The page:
Speaking of authenticity, I am very pleased to say that I solved my carpet issue! I have searched the planet for a source for the correct type of loop pile molded carpet that was found in these early MGB's and unfortunately no one makes the right stuff.
My original carpet was actually in beautiful shape! totally reusable except for the main tunnel section that had a big glaring section in the middle where the carpet has worn through from peoples elbows.
I was going to have to settle on an expensive new carpet set that was at least molded, but in cut pile with rows only sort of like the original.
Then one night last week I was surfing e-bay and I found it; - a new/old stock section of red carpet still in its original BMC box, the tunnel section only!
Best part is I got it for only about $80 CAD - problem solved! I still can't believe I found this, sitting on a shelf in England for 50yrs just waiting to complete my beautiful original carpet set! A bit of steam will help relieve the creases and get it looking right again.
I also put together a few sub assemblies in the evenings that I'd already restored all the components for like, the Radiator and rad shroud assembly and the engine mounts...
On Saturday I picked up a few odds and ends from Craig at Hunter Classic in the morning and then proceeded to work on adding some details to my freshly painted engine..
I also unbolted the gearbox so that I can hand that off to be properly serviced/inspected by a professional.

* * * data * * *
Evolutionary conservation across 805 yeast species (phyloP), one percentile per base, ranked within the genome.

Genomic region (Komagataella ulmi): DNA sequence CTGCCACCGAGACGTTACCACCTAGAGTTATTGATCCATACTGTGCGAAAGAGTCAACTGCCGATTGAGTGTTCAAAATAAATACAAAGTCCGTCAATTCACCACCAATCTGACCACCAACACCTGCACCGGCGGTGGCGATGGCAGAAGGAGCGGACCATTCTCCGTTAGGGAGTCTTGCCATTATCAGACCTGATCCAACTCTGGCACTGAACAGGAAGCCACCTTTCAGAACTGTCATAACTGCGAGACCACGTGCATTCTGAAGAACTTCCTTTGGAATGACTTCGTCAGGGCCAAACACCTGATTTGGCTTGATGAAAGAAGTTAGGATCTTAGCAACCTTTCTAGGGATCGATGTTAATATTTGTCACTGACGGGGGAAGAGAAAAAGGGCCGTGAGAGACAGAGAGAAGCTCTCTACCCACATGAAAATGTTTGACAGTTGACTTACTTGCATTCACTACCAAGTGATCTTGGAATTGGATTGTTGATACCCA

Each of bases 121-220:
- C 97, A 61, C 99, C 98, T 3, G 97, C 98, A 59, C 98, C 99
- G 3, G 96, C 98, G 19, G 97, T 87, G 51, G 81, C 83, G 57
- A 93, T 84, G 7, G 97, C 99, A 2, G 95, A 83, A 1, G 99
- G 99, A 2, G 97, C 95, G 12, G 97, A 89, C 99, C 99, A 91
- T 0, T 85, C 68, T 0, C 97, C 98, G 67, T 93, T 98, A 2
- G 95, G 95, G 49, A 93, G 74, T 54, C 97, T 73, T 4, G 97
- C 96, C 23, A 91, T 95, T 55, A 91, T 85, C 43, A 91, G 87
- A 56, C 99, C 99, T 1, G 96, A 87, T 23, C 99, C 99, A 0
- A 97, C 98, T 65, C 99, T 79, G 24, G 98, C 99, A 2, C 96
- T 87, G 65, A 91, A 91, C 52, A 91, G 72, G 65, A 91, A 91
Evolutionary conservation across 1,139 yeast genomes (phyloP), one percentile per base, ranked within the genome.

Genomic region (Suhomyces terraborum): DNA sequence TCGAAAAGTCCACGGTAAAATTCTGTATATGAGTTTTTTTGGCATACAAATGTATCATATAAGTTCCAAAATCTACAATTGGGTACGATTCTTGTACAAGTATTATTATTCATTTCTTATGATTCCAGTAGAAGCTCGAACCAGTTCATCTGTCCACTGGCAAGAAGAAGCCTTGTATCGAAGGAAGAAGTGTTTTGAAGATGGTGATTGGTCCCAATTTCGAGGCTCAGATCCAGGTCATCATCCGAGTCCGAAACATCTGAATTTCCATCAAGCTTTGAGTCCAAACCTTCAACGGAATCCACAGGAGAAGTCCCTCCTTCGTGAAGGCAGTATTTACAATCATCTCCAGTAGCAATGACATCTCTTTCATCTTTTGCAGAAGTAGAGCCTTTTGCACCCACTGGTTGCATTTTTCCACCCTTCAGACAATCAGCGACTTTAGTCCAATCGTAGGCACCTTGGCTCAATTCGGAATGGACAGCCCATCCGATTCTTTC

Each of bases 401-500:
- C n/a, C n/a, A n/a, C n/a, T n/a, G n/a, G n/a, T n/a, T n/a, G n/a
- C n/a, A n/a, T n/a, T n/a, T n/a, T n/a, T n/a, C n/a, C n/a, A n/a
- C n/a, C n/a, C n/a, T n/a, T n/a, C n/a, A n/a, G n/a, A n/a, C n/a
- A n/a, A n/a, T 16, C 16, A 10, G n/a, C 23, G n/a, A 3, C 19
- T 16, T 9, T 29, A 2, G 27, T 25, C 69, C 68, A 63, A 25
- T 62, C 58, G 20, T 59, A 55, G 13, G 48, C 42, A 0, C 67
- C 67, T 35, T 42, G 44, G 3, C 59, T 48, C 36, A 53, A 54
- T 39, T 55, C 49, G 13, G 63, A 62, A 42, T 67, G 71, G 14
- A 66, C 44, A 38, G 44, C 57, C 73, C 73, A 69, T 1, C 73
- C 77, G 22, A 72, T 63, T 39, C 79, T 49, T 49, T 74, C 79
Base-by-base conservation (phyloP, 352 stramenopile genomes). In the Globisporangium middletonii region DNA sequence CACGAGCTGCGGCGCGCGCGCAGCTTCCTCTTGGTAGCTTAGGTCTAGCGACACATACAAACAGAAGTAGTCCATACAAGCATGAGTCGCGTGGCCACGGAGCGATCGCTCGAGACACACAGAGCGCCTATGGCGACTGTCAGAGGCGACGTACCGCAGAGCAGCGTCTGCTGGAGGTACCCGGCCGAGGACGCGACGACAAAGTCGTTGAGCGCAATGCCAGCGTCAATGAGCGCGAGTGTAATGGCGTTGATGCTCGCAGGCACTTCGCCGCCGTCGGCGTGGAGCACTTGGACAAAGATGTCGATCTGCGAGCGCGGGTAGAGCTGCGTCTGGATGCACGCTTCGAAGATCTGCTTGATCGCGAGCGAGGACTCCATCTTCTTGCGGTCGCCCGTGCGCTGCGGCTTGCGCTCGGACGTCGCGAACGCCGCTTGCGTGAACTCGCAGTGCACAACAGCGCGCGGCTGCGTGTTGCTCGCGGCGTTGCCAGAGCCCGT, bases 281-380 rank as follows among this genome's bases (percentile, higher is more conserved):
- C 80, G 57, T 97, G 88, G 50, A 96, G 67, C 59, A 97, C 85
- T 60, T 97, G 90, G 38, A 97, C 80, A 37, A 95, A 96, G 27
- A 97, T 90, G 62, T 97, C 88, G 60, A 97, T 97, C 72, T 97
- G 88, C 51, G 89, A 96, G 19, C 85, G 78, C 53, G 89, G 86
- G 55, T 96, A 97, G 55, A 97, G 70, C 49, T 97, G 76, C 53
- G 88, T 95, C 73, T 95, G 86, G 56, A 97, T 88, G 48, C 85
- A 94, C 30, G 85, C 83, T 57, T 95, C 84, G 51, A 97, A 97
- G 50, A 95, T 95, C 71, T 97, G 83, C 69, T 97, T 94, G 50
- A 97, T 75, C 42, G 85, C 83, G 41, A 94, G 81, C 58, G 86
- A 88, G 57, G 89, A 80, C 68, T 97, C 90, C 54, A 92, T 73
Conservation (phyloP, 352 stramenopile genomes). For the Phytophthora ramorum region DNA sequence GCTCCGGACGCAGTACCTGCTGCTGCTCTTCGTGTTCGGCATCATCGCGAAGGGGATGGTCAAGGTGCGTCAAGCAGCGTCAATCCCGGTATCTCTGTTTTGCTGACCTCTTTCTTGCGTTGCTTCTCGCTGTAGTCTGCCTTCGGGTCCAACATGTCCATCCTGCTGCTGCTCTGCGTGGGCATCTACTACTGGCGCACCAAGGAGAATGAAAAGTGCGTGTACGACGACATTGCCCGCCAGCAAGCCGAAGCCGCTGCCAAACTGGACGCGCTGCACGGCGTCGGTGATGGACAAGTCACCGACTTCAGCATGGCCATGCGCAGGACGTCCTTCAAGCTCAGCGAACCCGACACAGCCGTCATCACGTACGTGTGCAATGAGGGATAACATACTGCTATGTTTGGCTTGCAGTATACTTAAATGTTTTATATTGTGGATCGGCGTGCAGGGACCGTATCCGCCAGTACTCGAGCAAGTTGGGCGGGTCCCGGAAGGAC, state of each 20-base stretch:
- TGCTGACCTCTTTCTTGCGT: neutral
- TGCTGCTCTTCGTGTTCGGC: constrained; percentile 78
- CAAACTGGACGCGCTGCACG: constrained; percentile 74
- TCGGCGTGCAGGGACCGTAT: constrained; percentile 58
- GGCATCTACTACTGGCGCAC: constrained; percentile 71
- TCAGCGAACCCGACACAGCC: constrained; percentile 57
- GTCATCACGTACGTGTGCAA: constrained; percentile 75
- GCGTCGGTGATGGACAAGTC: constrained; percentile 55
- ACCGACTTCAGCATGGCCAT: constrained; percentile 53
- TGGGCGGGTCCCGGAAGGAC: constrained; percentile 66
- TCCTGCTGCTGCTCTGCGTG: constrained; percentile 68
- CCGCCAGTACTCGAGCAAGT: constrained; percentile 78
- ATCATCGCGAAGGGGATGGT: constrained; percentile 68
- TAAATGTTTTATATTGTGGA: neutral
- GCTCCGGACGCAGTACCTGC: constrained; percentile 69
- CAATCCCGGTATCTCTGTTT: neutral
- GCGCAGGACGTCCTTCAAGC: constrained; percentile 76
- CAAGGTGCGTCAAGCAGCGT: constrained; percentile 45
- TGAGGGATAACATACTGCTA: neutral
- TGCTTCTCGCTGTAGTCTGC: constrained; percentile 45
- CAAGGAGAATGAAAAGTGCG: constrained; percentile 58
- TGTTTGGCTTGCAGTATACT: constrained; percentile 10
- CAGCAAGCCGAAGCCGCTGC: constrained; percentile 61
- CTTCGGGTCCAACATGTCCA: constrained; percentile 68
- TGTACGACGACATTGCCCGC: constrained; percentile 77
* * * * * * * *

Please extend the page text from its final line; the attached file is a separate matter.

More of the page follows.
I wanted to get a look inside at the clutch because there seemed to be some oil dripping from that area which could be from a leaky rear seal.
As it turned out there was evidence of oil being sprayed around the inner bell housing but not enough to cause any slipping of the clutch.
These early 3 main bearing engines have a reverse scroll rear seal instead of the rubber seals used on later cars. How do I stop oil leaking from the scroll seal? anyone have any suggestions? Is a bit of oil leaking unavoidable?
Until next time -
For today's post I thought I'd show the interior trim work I did for this '58 AC Aceca. This was one of the first cars I did for Rudi and Company when I arrived on the island a few years ago. The Aceca was always a rare favorite of mine since the first time I saw one at an Auto show as a kid. It was one of the first hatchback designs in history. The Aceca was basically a coupe version of the AC Ace - of which the Cobra was also later based on.
AC only produced 151 Acecas and 169 Aceca-Bristols between 1954-1963 (the difference being either AC or Bristol produced 6 cyl. engines).
Being the rare car that it is of course I had to make everything from scratch.
Luckily I had all of the original trim for this car to study and make accurate patterns from...
The seats were a unique design used on these cars, it's pretty much the same design as was also used in the Ace and the later Cobra models.
Here is my installation work on the Aceca, starting with the wool cloth headliner, followed by all the leather details, carpets, panels and trim. Rudi and Company completed the restoration of the car, Coachwerks handled the body and paint. Together the car came out looking absolutely stunning!
Until next time -
Classic auto enthusiast, upholsterer, coach trimmer, and fine scale modeler.